UK repays last of WWII debts to the US, Canada

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By Rajiv Shankar
29 December 2006

Before the end of the day today, Britain will finally have repaid the last of it its World War II loans to the US and Canada taken in 1945 and 1946. The UK treasury will pay the last of 50 instalments since 1950 amounting to $83.25 million to the US and $22.7 million to Canada.

Upon the final payments, the UK will have paid back a total of $7.5 billion to the US and $2 billion to Canada. In 1945, the US had loaned Britain $4.33 billion while Canada loaned $1.19 billion in 1946, at 2 per cent annual interest to help the country repair its war-damaged economy.

The amount repaid is almost double of the borrowing. Today, it may be hard to appreciate the huge costs and economic toll winning WWII had inflicted on the once proud and prosperous British Empire.

But, in 1945, Britain badly needed the money to finance its reconstruction after WW II, and also to import food stocks after years of strict rationing. Plus it had to pay for the equipment left by its North American allies in Britain after the end of the war, which needed to be paid for.

In the early days of the war, Britain had spent huge sums under the US cash-and-carry scheme, with down payments for its purchases. By 1941, the British economy was in a precarious state and lend-lease was introduced to ease its finances. Britain also traded some of its territories for equipment.

Till the US remained neutral, it could only provide war material to countries fighting Germany. The US did that through the lend-lease programme, which began in March 1941. The programme ended in 1945 once the US joined the war against the Axis powers after the attack on Pearl Harbour.

After the war, the loans were arranged to help Britain overcome the consequences of post-war adjustment, rather than to fund the war effort itself.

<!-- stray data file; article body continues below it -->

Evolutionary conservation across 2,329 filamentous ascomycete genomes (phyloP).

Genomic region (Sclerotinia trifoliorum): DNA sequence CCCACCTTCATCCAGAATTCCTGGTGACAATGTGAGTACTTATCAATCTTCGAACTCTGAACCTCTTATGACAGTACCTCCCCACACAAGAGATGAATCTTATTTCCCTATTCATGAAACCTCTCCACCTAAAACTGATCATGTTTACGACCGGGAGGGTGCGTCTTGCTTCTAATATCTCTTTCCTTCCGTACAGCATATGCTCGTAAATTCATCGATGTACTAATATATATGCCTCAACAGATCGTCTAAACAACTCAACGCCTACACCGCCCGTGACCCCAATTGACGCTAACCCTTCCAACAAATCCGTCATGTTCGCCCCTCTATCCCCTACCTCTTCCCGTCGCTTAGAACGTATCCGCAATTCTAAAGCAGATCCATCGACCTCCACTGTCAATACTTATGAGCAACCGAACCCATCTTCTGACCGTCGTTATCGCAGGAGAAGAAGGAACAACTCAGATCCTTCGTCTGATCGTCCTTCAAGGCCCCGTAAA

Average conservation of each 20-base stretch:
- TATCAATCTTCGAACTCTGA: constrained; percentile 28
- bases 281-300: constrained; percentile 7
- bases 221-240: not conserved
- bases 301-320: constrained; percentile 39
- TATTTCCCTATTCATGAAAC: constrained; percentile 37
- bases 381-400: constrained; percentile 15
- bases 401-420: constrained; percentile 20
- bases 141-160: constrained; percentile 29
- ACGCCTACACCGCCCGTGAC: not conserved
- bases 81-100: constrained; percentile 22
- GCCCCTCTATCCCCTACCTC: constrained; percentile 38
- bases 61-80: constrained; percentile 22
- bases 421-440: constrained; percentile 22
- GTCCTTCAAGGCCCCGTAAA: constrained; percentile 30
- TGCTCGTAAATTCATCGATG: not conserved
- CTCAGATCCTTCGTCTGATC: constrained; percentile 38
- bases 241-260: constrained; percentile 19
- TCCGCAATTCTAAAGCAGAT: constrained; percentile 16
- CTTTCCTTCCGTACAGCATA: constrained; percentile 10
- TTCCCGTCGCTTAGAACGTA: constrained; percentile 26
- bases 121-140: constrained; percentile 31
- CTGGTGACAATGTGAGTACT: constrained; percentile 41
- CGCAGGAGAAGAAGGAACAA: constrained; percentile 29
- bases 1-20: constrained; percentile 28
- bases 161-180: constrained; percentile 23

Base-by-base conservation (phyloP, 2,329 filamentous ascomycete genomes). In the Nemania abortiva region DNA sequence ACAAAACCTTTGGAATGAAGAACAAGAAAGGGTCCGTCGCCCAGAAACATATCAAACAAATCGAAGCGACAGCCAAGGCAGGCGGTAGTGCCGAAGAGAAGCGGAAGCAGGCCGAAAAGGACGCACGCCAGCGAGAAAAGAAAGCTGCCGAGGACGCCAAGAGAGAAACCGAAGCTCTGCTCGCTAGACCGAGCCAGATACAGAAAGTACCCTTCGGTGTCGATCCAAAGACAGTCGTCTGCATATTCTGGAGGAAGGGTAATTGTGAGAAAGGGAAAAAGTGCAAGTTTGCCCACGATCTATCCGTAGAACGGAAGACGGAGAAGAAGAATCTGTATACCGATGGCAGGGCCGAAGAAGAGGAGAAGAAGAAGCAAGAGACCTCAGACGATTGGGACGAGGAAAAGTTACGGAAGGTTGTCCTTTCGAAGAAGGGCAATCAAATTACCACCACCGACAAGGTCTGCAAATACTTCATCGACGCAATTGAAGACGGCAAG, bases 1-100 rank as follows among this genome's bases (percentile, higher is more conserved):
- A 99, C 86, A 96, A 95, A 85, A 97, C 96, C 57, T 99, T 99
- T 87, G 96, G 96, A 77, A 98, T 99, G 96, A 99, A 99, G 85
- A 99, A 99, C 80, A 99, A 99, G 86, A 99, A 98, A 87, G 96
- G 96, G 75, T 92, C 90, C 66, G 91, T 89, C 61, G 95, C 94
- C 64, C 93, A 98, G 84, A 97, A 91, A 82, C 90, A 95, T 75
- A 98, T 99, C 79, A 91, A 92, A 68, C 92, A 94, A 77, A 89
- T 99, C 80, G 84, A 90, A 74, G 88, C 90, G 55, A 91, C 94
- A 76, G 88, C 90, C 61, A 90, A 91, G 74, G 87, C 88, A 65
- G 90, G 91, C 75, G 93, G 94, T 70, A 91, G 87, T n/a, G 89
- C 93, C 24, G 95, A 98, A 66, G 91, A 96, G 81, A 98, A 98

The US had effectively donated equipment for the war effort, but anything left over in Britain at the end of hostilities still had to be paid for. But the US was accommodative; it only wanted one-tenth of the production cost of the equipment and was prepared to lend the money to pay for it.

The UK took a loan for $586 million and a further $3,750-million line of credit. The loan was to be paid off in 50 annual repayments starting in 1950.Despite the low rates of interest there were six years in which Britain deferred payment because of economic reasons or domestic political expediency.

If it seems strange post WWII debts still existed 60 years later, it would be interesting to note that UK still has to repay some of its World War I debts to the US, which if adjusted for inflation, the outstanding 866 million loan in 1934 would today amount to about 40 billion in 2006. And, if adjusted by growth of GDP the figure would balloon to about 225 billion.

If that's not all, UK still has some loans raised through "consol" bonds that predate the Napoleonic wars, on which it prefers paying the 2.5-per cent interest rather than buying back the bonds.





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